What was happening in 1991?
- The first commercial website was launched
- Neiman Marcus opened in Scottsdale
- The US liberated Kuwait from Iraq
What wasn’t happening was the practice of sustainability. Nobody even knew what it was. So, not surprisingly, discerning consumers didn’t want to wear other people’s used clothing – luxury or not. Nevertheless, we had this crazy idea that buying and selling high-end used items could be good business if we created an experience that equaled traditional retail. That meant designing a store that looked, felt and smelled like a trendy boutique, not like some dingy thrift shop. Impeccable customer service was non-negotiable. With our plan in place, we opened the first My Sister’s Closet store in 1991 in Central Phoenix. This would prove to be the first of many crazy ideas over the ensuing decades.
After 28 years, our stores continue to show vibrant year-over-year growth. In the retail world, that’s rare. While we’ve had great success adding home furnishings, men’s apparel and expanding our brands into Southern California, we’ve also learned some lessons along the way. For example, selling and consigning wedding dresses and kid’s items weren’t such hot ideas in hindsight. Eleanor Roosevelt once famously said, “every day do something that scares you” and owning a retail business more than helps us meet her challenge.
Whereas people once were embarrassed or ashamed to wear used clothes, nowadays they brag about the smoking deal they got on designer jeans or shoes. Sustainability and recycling have become retail buzzwords and societal trends. Today the resale bandwagon is jam-packed with wannabe stores, some of which are even backed by venture capitalists. However, My Sister’s Closet continues to be the gold standard for the industry.
One of the areas where we have always forged a new path is our dedication to community involvement. For 20+ years we donated unsold merchandise to the thrift stores of our favorite non-profits. We came to realize those stores weren’t producing as much revenue as they could have been for their organizations. Which shouldn’t be such a surprise since running a retail store is pretty different than administering a successful nonprofit. On the other hand, we do know a thing or two about retail, and that gave us an idea. It was time to raise the bar and raise it we did.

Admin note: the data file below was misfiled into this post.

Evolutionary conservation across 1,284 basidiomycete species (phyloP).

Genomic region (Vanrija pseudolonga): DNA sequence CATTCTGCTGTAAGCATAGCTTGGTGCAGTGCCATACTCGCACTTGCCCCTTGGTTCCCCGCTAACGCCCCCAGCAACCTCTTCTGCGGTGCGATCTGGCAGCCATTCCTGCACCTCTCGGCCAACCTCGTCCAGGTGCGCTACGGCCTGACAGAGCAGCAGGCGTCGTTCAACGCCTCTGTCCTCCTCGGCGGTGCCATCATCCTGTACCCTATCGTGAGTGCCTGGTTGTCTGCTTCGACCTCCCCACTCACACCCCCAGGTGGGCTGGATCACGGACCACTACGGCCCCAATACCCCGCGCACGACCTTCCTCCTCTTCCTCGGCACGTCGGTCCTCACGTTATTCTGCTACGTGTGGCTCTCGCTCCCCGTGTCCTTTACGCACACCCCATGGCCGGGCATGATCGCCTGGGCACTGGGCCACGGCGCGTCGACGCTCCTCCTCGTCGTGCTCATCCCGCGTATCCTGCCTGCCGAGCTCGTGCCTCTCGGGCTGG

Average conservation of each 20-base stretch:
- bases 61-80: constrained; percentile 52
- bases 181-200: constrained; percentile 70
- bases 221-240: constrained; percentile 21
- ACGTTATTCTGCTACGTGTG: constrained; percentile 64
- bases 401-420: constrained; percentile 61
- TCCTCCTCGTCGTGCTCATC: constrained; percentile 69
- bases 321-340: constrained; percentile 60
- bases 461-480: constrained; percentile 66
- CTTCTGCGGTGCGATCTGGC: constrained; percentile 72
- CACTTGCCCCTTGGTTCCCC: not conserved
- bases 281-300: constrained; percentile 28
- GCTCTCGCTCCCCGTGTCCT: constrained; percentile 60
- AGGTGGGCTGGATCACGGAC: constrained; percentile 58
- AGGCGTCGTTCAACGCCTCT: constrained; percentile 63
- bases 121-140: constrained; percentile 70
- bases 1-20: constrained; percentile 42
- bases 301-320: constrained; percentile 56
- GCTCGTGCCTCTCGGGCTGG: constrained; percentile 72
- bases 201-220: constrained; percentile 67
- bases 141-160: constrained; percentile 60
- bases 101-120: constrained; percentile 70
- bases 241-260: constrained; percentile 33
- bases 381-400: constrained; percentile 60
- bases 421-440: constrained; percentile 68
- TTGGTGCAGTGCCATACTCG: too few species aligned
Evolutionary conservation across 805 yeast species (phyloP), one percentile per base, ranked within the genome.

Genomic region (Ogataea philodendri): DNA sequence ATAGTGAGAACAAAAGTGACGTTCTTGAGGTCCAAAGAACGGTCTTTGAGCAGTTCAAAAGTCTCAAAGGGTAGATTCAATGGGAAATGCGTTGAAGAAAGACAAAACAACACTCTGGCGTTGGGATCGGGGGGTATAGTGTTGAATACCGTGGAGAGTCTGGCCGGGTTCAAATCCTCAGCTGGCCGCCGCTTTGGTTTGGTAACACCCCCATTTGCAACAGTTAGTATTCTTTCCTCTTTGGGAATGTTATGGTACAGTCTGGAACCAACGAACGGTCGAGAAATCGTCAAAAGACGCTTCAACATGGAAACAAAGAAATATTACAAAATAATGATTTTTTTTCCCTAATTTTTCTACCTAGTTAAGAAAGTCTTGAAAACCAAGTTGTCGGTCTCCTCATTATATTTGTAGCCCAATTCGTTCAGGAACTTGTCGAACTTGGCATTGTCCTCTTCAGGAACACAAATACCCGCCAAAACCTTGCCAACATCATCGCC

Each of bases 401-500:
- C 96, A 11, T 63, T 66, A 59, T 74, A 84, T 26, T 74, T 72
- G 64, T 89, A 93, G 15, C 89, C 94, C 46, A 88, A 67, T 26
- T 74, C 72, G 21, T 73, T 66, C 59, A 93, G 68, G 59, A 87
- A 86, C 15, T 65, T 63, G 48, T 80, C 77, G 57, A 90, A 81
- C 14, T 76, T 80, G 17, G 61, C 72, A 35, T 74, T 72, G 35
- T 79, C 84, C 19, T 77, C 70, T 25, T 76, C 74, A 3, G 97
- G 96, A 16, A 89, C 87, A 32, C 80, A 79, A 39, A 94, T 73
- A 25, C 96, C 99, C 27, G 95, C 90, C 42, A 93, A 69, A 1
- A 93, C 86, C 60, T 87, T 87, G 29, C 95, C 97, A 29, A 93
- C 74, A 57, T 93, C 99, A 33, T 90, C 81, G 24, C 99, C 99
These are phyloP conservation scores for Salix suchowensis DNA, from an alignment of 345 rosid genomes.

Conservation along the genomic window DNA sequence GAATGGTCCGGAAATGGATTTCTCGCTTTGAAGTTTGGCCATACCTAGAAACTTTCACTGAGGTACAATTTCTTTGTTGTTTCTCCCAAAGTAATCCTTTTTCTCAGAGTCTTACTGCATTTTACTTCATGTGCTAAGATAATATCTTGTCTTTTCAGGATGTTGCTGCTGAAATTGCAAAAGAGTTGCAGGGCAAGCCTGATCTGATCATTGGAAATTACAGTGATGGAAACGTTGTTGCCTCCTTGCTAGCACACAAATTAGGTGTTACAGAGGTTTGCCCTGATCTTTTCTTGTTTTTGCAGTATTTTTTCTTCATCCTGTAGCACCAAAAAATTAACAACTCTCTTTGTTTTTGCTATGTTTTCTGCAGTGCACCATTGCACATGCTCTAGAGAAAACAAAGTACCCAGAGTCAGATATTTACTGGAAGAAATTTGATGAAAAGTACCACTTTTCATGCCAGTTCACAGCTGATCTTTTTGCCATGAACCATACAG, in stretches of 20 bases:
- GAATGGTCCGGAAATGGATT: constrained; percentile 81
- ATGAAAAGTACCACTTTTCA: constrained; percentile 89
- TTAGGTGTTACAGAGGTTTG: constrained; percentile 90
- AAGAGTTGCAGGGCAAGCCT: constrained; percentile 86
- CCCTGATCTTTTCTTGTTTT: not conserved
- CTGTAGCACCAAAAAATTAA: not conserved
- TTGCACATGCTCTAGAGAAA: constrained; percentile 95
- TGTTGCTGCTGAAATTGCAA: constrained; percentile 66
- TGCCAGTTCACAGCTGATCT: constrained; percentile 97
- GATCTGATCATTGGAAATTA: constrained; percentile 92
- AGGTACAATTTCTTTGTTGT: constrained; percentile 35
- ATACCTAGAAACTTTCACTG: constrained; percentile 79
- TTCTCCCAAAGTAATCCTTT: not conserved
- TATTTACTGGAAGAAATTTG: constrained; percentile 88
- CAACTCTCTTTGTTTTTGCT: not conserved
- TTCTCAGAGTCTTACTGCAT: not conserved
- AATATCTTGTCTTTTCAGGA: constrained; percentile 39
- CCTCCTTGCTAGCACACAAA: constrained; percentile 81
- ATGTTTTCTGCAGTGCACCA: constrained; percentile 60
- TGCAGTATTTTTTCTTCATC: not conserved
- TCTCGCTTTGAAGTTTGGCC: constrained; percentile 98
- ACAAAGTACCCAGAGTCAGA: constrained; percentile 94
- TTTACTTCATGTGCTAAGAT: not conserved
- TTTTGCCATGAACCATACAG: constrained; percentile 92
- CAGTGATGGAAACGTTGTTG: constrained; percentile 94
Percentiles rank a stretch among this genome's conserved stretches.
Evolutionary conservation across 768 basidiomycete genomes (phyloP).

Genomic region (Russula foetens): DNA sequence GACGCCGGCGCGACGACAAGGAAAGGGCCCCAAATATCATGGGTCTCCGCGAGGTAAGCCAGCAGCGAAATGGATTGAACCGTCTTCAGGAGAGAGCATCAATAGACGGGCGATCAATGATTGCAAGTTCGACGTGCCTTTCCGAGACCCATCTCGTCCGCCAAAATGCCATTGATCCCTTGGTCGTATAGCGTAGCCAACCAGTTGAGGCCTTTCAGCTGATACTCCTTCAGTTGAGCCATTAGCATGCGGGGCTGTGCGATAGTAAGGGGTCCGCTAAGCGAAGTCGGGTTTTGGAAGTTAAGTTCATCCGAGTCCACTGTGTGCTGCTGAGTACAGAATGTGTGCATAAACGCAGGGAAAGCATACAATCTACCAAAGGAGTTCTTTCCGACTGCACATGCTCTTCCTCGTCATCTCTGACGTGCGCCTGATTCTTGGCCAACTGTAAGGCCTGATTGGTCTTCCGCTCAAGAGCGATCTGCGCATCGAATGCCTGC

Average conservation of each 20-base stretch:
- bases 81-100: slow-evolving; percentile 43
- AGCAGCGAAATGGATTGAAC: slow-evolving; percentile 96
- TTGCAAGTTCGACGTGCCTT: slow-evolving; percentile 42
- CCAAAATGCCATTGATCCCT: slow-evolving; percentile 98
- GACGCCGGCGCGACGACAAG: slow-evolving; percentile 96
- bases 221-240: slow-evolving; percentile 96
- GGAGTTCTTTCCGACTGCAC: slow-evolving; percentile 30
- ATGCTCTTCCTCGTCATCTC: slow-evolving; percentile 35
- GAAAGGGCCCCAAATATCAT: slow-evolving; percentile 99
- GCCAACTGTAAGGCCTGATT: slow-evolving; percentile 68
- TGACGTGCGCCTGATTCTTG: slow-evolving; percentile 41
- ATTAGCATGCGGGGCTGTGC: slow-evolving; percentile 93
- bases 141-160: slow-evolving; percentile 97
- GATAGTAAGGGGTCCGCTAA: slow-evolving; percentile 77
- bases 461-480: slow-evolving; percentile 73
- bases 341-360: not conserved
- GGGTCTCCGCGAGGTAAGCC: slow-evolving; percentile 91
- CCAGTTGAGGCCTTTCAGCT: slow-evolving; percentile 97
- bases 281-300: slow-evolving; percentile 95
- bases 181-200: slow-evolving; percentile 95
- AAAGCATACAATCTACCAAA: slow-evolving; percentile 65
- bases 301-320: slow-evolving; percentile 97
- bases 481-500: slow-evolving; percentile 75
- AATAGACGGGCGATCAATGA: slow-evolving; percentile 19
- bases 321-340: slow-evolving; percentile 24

In 2014, thanks to the flexibility of our landlord, we opened our own 501(c)3 thrift store in Chandler. This would be the first brick and mortar initiative of our nonprofit arm, My Sisters’ Charities. Over $100,000 was generated in less than six months and in 2018 the store netted $300,000. This helped propel us to making a $1 million donation to the Arizona Humane Society. My Sisters’ Charities also proudly supports Fresh Start, Defenders of Wildlife, Phoenix Art Museum, SW Autism Center and Rancho Coastal Humane Society (San Diego), to name a few.
As community leaders, the sisters also serve as board members for some of Phoenix’s most respected organizations. Ann currently sits on the Board of Directors for both the Arizona Humane Society and the Phoenix Art Museum, after previously serving on the boards of Fresh Start, The Nature Conservancy and SW Wildlife Conservation Center. Tess was recently named a Trendsetter in 2019 for her charitable work for the Arizona Humane Society, Fresh Start, SW Wildlife Center and the Phoenix Art Museum.
Another major initiative in our commitment to sustainability has been eliminating single-use plastic items likes bags, cups and straws in all of our stores. This initiative began internally years ago and in 2019 we launched an external awareness campaign targeting local and national consumer businesses. Slowly but surely, people are learning about the devastation plastic has unleashed on our environment and wildlife, and we are proud to say they are starting to do something about it thanks in part to our advocacy.
What’s next? Well, we plan to make the 20’s roar! Initiatives are being rolled out that will yield even higher quality inventory, improve customer service and enhance the look and feel of the stores. We’re as committed to our brick and mortar locations as we were back in 1991. We remain passionate about being community leaders, specifically supporting homeless pets, the environment, wildlife, and women’s organizations. We might have graduated from the school of hard knocks when we started out, but as our mom taught us, “until you fail you don’t succeed.”